Strategies for Modernizing the Mainframe Experience

You may have recently read The Benefits and Challenges of Mainframe Application Modernization here in the blog. Careful readers will note that the term I use is “mainframe application modernization” and not “mainframe modernization,” as it is commonly used.

You see, the mainframe is a modern computing platform, having been continually updated and modified by IBM over the decades of its existence. It would be difficult to find a more modern platform than today’s current IBM z16 mainframe.

The IBM z16 is built around the new IBM Telum chip, designed for AI inferencing and on-chip AI scoring logic for deep learning. The IBM z16 can process 200 billion inference requests daily within one millisecond of latency. Furthermore, the IBM z16’s quantum-safe secure boot technology protects IBM Z firmware from quantum attacks with no changes required. Not to mention the security and encryption built into the IBM z16 with Pervasive Encryption and Data Privacy Passports. And we haven’t even touched on the fact that it can be configured with up to 40 TB of addressable memory per system.

So, you see, the mainframe is modern. It even can be configured and delivered as a rack-mounted system using the same form factor as your other hardware. So, the term “mainframe modernization” should be banished, and instead, we should explicitly state what aspect is being modernized.

And that is why I frequently use the term Mainframe Application Modernization, but not everything is application modernization; you can also modernize your processes, operations, and integration capabilities, too.

With all of this in mind, let’s pivot back to the title of this piece and discuss strategies for modernizing aspects of your mainframe experience.

Migration Strategies

One approach to modernizing the mainframe experience is to migrate off the platform. Although I prefer something else to this approach, it needs to be considered. There are various approaches organizations can take when transitioning their legacy mainframe systems to modern architectures, such as the cloud.

So how can you modernize your mainframe systems? Industry analysts as Gartner outline seven approaches that can be taken to modernize legacy systems, including:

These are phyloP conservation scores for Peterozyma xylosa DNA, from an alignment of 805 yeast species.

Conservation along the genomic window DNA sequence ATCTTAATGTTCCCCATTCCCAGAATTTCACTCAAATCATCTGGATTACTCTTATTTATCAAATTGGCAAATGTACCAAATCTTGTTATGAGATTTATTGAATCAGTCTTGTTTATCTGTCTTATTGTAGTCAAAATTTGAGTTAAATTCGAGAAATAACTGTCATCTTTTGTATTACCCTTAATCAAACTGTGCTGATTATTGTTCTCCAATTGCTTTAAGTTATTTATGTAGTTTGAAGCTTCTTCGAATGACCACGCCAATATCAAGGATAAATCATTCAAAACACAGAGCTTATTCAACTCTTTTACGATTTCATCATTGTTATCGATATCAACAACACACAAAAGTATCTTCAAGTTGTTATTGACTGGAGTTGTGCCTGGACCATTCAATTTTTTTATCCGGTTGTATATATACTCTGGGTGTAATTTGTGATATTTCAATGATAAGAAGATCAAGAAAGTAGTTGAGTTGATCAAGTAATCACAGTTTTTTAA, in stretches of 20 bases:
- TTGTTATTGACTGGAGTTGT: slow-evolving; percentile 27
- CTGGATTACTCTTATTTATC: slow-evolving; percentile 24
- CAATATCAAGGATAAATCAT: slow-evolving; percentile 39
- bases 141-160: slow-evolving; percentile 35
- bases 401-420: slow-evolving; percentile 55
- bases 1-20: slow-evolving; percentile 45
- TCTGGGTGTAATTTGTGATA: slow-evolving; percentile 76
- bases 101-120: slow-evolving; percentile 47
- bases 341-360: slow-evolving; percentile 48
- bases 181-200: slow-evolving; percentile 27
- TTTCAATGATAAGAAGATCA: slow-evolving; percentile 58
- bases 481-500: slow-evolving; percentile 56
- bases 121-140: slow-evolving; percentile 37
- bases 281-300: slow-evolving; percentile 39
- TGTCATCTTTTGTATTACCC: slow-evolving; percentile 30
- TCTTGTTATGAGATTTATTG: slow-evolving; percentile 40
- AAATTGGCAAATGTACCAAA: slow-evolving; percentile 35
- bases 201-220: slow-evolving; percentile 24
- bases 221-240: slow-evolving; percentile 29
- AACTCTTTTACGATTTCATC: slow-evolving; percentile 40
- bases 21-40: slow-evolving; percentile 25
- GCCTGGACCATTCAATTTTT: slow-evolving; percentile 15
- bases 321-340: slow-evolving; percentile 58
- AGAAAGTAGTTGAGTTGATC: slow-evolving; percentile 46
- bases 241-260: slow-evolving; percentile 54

(1) Encapsulating, which means you are extending features, data, and functionality in the application and making them available as services using an application programming interface (API).

(2) Rehosting, which redeploys an application component to another physical, virtual, or cloud infrastructure without altering the code or modifying features and functions.

(3) Replatforming, which is migrating an application component to a new runtime platform. Code changes are required, but the goal is to minimize code changes to adapt to the new platform without modifying the code structure or the features and functions it provides.

(4) Refactoring, which means to restructure existing code without changing its external behavior while improving its features and structure.

(5) Rearchitecting, which requires materially altering application code to enable shifting it to a new application architecture and fully exploiting the capabilities of the application platform.

(6) Rebuilding, which is rewriting application components from scratch while preserving its scope and specifications. This requires a significant amount of work!

(7) Replacement, in which the former application component is eliminated altogether and replaced, taking new requirements and needs into account.

All these options are potentially time-consuming and costly, but the further down the list you go, the more lengthy and costly the task becomes.

DevOps on Mainframe

One popular approach to modernizing the mainframe experience is to modify the processes used to build and manage mainframe applications. Traditionally, mainframe application development used a waterfall approach to application development. Long projects over many months were required before delivering any value to the users (in the form of application functionality). DevOps marries agile development with automation to shorten the time-to-value for application delivery.